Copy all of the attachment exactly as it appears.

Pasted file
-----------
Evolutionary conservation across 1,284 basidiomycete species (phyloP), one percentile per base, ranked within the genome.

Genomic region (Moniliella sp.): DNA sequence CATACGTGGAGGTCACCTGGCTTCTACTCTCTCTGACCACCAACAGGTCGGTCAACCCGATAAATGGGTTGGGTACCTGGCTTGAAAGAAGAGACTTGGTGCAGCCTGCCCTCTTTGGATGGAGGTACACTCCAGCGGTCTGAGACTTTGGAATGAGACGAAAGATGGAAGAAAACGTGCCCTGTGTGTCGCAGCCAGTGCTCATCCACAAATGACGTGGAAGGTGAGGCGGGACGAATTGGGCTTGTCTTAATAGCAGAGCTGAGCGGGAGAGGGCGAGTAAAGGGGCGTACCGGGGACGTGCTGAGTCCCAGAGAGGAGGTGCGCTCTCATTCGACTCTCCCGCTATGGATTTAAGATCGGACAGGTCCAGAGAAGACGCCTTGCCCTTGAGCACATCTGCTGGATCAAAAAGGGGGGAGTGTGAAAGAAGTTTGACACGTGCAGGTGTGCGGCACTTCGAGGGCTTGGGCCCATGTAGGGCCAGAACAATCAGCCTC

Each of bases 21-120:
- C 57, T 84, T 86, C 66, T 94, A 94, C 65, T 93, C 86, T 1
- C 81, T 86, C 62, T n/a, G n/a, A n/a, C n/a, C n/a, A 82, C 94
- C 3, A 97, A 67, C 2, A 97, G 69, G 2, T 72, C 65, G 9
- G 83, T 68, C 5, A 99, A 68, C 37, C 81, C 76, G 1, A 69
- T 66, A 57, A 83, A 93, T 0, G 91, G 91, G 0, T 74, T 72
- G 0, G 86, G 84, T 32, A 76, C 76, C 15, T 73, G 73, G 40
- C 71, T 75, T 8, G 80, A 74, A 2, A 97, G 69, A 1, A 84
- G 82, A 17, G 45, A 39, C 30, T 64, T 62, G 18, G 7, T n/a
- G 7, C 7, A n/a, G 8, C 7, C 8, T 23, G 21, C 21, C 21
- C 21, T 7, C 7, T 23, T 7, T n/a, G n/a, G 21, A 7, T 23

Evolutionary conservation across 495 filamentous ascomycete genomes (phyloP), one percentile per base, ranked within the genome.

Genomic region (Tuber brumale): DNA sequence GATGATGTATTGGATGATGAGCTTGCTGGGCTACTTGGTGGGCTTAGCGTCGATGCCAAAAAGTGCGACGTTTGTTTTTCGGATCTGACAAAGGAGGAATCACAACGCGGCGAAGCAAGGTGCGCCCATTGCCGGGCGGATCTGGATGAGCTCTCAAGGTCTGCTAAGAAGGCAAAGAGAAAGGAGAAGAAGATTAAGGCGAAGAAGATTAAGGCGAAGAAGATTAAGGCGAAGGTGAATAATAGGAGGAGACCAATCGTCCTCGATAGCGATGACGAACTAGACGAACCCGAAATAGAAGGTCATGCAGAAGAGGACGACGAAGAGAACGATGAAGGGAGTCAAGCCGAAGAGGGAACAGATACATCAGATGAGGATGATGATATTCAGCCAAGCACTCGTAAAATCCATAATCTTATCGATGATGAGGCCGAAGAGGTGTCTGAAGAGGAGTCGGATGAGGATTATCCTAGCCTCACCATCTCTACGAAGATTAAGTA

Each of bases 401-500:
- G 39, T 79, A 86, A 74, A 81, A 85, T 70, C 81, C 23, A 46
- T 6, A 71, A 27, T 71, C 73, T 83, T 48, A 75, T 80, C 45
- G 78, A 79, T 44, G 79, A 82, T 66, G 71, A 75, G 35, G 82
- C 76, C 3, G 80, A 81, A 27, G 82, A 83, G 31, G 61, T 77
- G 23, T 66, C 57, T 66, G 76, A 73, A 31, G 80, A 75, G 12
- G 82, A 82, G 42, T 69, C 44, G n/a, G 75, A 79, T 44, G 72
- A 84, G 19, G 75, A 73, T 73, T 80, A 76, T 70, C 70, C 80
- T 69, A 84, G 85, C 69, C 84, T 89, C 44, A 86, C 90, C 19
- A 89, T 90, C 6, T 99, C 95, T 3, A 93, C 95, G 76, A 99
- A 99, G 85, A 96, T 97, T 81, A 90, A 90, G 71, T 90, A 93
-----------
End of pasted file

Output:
Evolutionary conservation across 1,284 basidiomycete species (phyloP), one percentile per base, ranked within the genome.

Genomic region (Moniliella sp.): DNA sequence CATACGTGGAGGTCACCTGGCTTCTACTCTCTCTGACCACCAACAGGTCGGTCAACCCGATAAATGGGTTGGGTACCTGGCTTGAAAGAAGAGACTTGGTGCAGCCTGCCCTCTTTGGATGGAGGTACACTCCAGCGGTCTGAGACTTTGGAATGAGACGAAAGATGGAAGAAAACGTGCCCTGTGTGTCGCAGCCAGTGCTCATCCACAAATGACGTGGAAGGTGAGGCGGGACGAATTGGGCTTGTCTTAATAGCAGAGCTGAGCGGGAGAGGGCGAGTAAAGGGGCGTACCGGGGACGTGCTGAGTCCCAGAGAGGAGGTGCGCTCTCATTCGACTCTCCCGCTATGGATTTAAGATCGGACAGGTCCAGAGAAGACGCCTTGCCCTTGAGCACATCTGCTGGATCAAAAAGGGGGGAGTGTGAAAGAAGTTTGACACGTGCAGGTGTGCGGCACTTCGAGGGCTTGGGCCCATGTAGGGCCAGAACAATCAGCCTC

Each of bases 21-120:
- C 57, T 84, T 86, C 66, T 94, A 94, C 65, T 93, C 86, T 1
- C 81, T 86, C 62, T n/a, G n/a, A n/a, C n/a, C n/a, A 82, C 94
- C 3, A 97, A 67, C 2, A 97, G 69, G 2, T 72, C 65, G 9
- G 83, T 68, C 5, A 99, A 68, C 37, C 81, C 76, G 1, A 69
- T 66, A 57, A 83, A 93, T 0, G 91, G 91, G 0, T 74, T 72
- G 0, G 86, G 84, T 32, A 76, C 76, C 15, T 73, G 73, G 40
- C 71, T 75, T 8, G 80, A 74, A 2, A 97, G 69, A 1, A 84
- G 82, A 17, G 45, A 39, C 30, T 64, T 62, G 18, G 7, T n/a
- G 7, C 7, A n/a, G 8, C 7, C 8, T 23, G 21, C 21, C 21
- C 21, T 7, C 7, T 23, T 7, T n/a, G n/a, G 21, A 7, T 23

Evolutionary conservation across 495 filamentous ascomycete genomes (phyloP), one percentile per base, ranked within the genome.

Genomic region (Tuber brumale): DNA sequence GATGATGTATTGGATGATGAGCTTGCTGGGCTACTTGGTGGGCTTAGCGTCGATGCCAAAAAGTGCGACGTTTGTTTTTCGGATCTGACAAAGGAGGAATCACAACGCGGCGAAGCAAGGTGCGCCCATTGCCGGGCGGATCTGGATGAGCTCTCAAGGTCTGCTAAGAAGGCAAAGAGAAAGGAGAAGAAGATTAAGGCGAAGAAGATTAAGGCGAAGAAGATTAAGGCGAAGGTGAATAATAGGAGGAGACCAATCGTCCTCGATAGCGATGACGAACTAGACGAACCCGAAATAGAAGGTCATGCAGAAGAGGACGACGAAGAGAACGATGAAGGGAGTCAAGCCGAAGAGGGAACAGATACATCAGATGAGGATGATGATATTCAGCCAAGCACTCGTAAAATCCATAATCTTATCGATGATGAGGCCGAAGAGGTGTCTGAAGAGGAGTCGGATGAGGATTATCCTAGCCTCACCATCTCTACGAAGATTAAGTA

Each of bases 401-500:
- G 39, T 79, A 86, A 74, A 81, A 85, T 70, C 81, C 23, A 46
- T 6, A 71, A 27, T 71, C 73, T 83, T 48, A 75, T 80, C 45
- G 78, A 79, T 44, G 79, A 82, T 66, G 71, A 75, G 35, G 82
- C 76, C 3, G 80, A 81, A 27, G 82, A 83, G 31, G 61, T 77
- G 23, T 66, C 57, T 66, G 76, A 73, A 31, G 80, A 75, G 12
- G 82, A 82, G 42, T 69, C 44, G n/a, G 75, A 79, T 44, G 72
- A 84, G 19, G 75, A 73, T 73, T 80, A 76, T 70, C 70, C 80
- T 69, A 84, G 85, C 69, C 84, T 89, C 44, A 86, C 90, C 19
- A 89, T 90, C 6, T 99, C 95, T 3, A 93, C 95, G 76, A 99
- A 99, G 85, A 96, T 97, T 81, A 90, A 90, G 71, T 90, A 93